I can not speak of issues with rockers and such as mine are fine and did not require replacement.

As I mentioned, I had previously had my original oil pick up tube and o-ring assembly replaced due to low oil pressure issues.

While that did help somewhat, the fix was short lived.

Those new parts were replaced with the ones from the Melling kit to insure the proper o-ring was matched to the new oil pump.

I would also like to make you aware of an upgrade to the oiling system that I very seldom see people mentioning.

If your current radiator has the port provisions on the driver's side coolant tank, for the cost of an oil cooler line set and adapter gasket, you can have engine oil cooling installed.

The ports are often included in most radiators for these engines, but are not used on engines without the factory installed engine oil cooling.

You could purchase the oil cooler line set and install this for yourself.

Fishing the oil cooler line set up along side of the driver's side of the oil pan can be a bit tedious and tricky.

But once the line set is in place, you will remove the block off adapter located above the oil filter on the oil pan, install a new gasket that has two distinct holes in it and then attach the other ends of the cooler lines to the two ports on the rear of the driver's side of the radiator coolant tank.

Be advised that the torque setting for the two bolts that hold the line set to the oil pan are quite low.

The torques setting is 8 INCH pounds.

Do not over tighten or you could be looking at a new oil pan.

Mine had been over tightened too many times by oil change techs thinking they were helping me with a small oil leak problem.

Finally, the threads were so messed up I opted to just have a new oil pan installed.

The lines are held in place by a pair of slide clips and plastic safety covers to prevent the clips from coming off.

Your transmission cooler lines are attached in a similar fashion.

This might be a worthwhile upgrade if your radiator is already equipped with the correct ports.

The engine oil cooler is usually an included part of the optional trailer package of some trucks and as a standard part of the Cadillac performance engine package.

Might be worth looking into.
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dna9656

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Re: Ticking Noise and O Rings
« Reply #11 on: July 23, 2019, 16:00:34 PM »

Thanks for the heads up and good advice! i have the towing package; I'll look under the hood tonight and see if there are hoses on both tanks of the radiator, I can also check the RPOs in the glove box, I have done so in the past but can't recall the oil cool clearly.
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redheadedrod

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Re: Ticking Noise and O Rings
« Reply #12 on: July 24, 2019, 19:11:17 PM »

Not pulling the timing chain cover. I have a partially stripped bolt on a bracket I would have to remove. Will cause me a bunch more work to pull it now. It is holding if I don't mess with it. Removing it and reinstalling it could create a more extensive repair...  Since I plan to pull this engine in 2 years I don't want to do any more work than I need. Can the oil pump be changed without pulling the timing cover? If not then I will likely just change the pickup tube, o-ring and gasket.



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Re: Ticking Noise and O Rings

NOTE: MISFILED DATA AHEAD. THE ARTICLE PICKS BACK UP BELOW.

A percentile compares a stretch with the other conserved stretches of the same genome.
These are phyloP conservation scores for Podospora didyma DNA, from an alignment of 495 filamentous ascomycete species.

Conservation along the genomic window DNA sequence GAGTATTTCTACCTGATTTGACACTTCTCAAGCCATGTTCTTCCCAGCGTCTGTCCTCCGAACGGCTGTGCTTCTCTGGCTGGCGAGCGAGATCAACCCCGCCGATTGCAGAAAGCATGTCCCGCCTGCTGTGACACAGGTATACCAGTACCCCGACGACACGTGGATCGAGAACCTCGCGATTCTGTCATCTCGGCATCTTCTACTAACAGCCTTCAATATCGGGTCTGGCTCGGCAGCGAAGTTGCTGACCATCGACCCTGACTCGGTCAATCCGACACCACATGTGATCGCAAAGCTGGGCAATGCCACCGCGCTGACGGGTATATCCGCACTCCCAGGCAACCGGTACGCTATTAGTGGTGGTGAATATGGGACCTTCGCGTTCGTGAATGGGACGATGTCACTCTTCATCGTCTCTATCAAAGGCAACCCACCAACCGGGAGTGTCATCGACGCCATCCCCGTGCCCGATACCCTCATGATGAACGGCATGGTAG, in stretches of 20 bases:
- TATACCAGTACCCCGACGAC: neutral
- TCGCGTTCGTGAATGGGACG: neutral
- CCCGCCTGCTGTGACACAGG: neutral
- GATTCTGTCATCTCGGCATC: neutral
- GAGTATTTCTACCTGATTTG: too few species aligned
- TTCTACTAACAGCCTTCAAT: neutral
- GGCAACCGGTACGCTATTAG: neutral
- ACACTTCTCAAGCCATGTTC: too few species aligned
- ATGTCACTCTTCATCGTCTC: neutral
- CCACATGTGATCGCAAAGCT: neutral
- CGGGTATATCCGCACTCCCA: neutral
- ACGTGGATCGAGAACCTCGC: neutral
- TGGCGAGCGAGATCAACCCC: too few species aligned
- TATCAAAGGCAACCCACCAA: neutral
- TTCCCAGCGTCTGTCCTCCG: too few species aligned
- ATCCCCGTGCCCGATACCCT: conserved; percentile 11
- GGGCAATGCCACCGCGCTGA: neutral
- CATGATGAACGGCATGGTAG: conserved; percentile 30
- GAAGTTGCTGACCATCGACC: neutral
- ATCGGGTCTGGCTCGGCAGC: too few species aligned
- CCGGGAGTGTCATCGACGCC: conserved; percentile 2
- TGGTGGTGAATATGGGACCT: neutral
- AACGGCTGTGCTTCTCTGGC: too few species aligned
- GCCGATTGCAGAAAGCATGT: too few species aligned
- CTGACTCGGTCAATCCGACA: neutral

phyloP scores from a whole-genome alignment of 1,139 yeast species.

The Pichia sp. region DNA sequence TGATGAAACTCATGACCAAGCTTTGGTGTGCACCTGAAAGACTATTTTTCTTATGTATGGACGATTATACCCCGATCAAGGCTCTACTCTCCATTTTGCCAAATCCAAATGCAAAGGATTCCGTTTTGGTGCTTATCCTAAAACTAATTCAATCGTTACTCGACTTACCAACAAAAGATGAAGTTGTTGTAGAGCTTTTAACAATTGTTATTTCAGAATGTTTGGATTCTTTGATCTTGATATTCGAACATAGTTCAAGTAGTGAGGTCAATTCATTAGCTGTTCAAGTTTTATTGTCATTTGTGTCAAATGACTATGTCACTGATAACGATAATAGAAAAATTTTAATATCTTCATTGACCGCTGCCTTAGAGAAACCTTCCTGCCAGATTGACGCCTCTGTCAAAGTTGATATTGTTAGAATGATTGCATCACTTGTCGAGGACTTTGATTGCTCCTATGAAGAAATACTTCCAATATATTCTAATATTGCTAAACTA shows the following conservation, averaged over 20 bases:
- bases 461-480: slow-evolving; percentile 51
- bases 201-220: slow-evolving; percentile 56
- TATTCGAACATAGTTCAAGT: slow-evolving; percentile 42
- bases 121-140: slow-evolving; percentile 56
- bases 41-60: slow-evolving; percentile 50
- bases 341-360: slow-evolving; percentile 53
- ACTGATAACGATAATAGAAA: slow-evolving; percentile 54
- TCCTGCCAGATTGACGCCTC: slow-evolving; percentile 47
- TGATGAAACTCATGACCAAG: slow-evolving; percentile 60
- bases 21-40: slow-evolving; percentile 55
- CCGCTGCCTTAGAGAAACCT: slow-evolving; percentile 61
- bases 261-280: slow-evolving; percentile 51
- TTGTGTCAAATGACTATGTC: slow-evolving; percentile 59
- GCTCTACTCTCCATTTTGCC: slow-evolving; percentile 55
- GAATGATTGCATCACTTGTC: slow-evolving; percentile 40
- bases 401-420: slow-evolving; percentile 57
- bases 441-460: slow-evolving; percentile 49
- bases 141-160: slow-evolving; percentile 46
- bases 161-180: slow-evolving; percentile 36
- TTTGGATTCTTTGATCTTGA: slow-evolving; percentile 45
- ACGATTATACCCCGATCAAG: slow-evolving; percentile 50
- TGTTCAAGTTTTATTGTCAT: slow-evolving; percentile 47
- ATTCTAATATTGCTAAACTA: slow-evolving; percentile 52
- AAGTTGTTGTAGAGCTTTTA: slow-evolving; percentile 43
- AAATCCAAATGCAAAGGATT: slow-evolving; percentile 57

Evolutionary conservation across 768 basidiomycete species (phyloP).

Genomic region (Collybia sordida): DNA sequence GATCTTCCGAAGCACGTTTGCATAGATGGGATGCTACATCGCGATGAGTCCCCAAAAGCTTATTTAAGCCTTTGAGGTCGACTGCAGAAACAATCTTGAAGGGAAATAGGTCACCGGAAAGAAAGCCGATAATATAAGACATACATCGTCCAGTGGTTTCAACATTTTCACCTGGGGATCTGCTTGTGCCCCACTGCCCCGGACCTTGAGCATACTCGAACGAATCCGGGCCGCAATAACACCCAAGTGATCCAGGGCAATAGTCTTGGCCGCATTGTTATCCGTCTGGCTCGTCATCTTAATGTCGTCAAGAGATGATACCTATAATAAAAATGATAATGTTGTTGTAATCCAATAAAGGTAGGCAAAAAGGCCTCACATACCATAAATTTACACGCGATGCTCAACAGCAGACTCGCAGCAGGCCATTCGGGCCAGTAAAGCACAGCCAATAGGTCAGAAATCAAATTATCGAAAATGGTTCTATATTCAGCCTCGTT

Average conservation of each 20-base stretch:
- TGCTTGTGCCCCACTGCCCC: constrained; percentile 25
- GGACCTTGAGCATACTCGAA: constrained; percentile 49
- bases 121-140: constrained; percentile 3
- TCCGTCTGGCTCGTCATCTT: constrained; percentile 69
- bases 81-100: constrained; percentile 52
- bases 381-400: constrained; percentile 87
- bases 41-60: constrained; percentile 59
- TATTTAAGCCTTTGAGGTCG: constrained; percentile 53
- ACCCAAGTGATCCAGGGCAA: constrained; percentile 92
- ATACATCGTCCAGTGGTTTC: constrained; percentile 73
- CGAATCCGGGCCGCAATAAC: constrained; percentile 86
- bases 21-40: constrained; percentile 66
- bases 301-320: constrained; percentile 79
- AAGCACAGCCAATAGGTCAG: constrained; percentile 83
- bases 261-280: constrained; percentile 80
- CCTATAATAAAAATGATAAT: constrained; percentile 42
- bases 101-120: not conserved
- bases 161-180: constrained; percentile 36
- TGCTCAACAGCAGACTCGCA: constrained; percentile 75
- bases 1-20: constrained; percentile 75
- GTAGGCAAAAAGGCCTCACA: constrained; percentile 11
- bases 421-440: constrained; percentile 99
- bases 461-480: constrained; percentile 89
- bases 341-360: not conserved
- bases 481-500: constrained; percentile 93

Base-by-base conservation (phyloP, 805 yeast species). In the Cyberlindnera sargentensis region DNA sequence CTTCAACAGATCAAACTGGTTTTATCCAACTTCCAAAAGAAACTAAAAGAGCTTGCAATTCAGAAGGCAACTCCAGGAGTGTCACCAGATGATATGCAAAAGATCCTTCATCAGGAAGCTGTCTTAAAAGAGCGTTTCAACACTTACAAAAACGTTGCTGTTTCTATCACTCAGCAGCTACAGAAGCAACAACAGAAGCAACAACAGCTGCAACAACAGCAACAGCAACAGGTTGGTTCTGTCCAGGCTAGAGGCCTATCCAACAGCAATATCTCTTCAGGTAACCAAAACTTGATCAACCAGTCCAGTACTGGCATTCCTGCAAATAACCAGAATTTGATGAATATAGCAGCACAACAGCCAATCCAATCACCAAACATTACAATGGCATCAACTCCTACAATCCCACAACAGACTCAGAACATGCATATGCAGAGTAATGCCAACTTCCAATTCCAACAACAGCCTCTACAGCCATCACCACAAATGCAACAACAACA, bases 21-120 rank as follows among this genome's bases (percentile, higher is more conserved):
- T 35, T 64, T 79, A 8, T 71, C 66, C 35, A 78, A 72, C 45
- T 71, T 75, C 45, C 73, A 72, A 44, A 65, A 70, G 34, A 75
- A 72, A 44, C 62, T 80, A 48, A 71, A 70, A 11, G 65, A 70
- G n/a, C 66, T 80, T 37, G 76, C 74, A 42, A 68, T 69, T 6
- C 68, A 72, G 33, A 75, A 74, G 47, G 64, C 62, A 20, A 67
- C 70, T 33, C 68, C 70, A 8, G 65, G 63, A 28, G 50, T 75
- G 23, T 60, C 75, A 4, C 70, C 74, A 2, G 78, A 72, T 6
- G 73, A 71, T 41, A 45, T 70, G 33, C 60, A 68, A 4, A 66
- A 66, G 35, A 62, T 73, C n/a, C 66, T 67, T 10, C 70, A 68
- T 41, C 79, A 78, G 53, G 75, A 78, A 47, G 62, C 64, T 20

« Reply #13 on: July 25, 2019, 02:04:25 AM »

Can the oil pump be changed without pulling the timing cover?

No.

The oil pump sits on the front end of the crankshaft and behind the timing chain cover.
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redheadedrod

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Re: Ticking Noise and O Rings
« Reply #14 on: July 26, 2019, 11:49:51 AM »

thank you... Guess just the pickup tube and Oring it is then.
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dna9656

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Re: Ticking Noise and O Rings
« Reply #15 on: July 26, 2019, 16:16:30 PM »

Were I you I would reconsider; consider the the tremendous amount of work required to change the pick up tube, take into account the miles on your truck, timing chains last longer than they used to BUT since you're in there all ready... this is not some thing I want to do twice. So I am replacing the timing chain and gears, the timing chain cover as recommended by GM, and installing a High VOLUME (NOT high pressure) oil pump, pick up tube, in short everything that can go wrong in that space on a truck with the miles mine has on it. I'm not doing it twice.
« Last Edit: August 17, 2019, 09:04:54 AM by dna9656 »
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redheadedrod

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Re: Ticking Noise and O Rings
« Reply #16 on: July 28, 2019, 06:02:21 AM »

Reason why I will only do my O ring and pickup tube is because one of the bolts on the heads that the alternator bracket is bolted to is partially stripped. If I pull that bracket to do the timing cover... I will have to do something with that bolt hole as well as the bolt will not tighten again. Which with my luck will end up meaning replacing the head. My truck runs great right now. I just have a little bit of noise at low RPM on the motor. I only drive this truck in the summer and I am planning to pull this engine in a little over 2 years and replace with a built 6.0. Not going to do anything major to it that I don't need to do. Timing chain and related work is not going to happen in this truck even though it has ~277k miles on this engine. So not going to make an o-ring issue turn into rebuilding this motor... Or replacing major portions of the motor... If that was the case I would just let it go as it is now and let it trash its self.
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redheadedrod

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Re: Ticking Noise and O Rings
« Reply #17 on: August 9, 2019, 02:12:15 AM »

Well, looks like I might try a little something different...

With this upgrade I will likely replace the oil pump, chain, cam and related equipment.

But I will post a different thread for that..

Rodney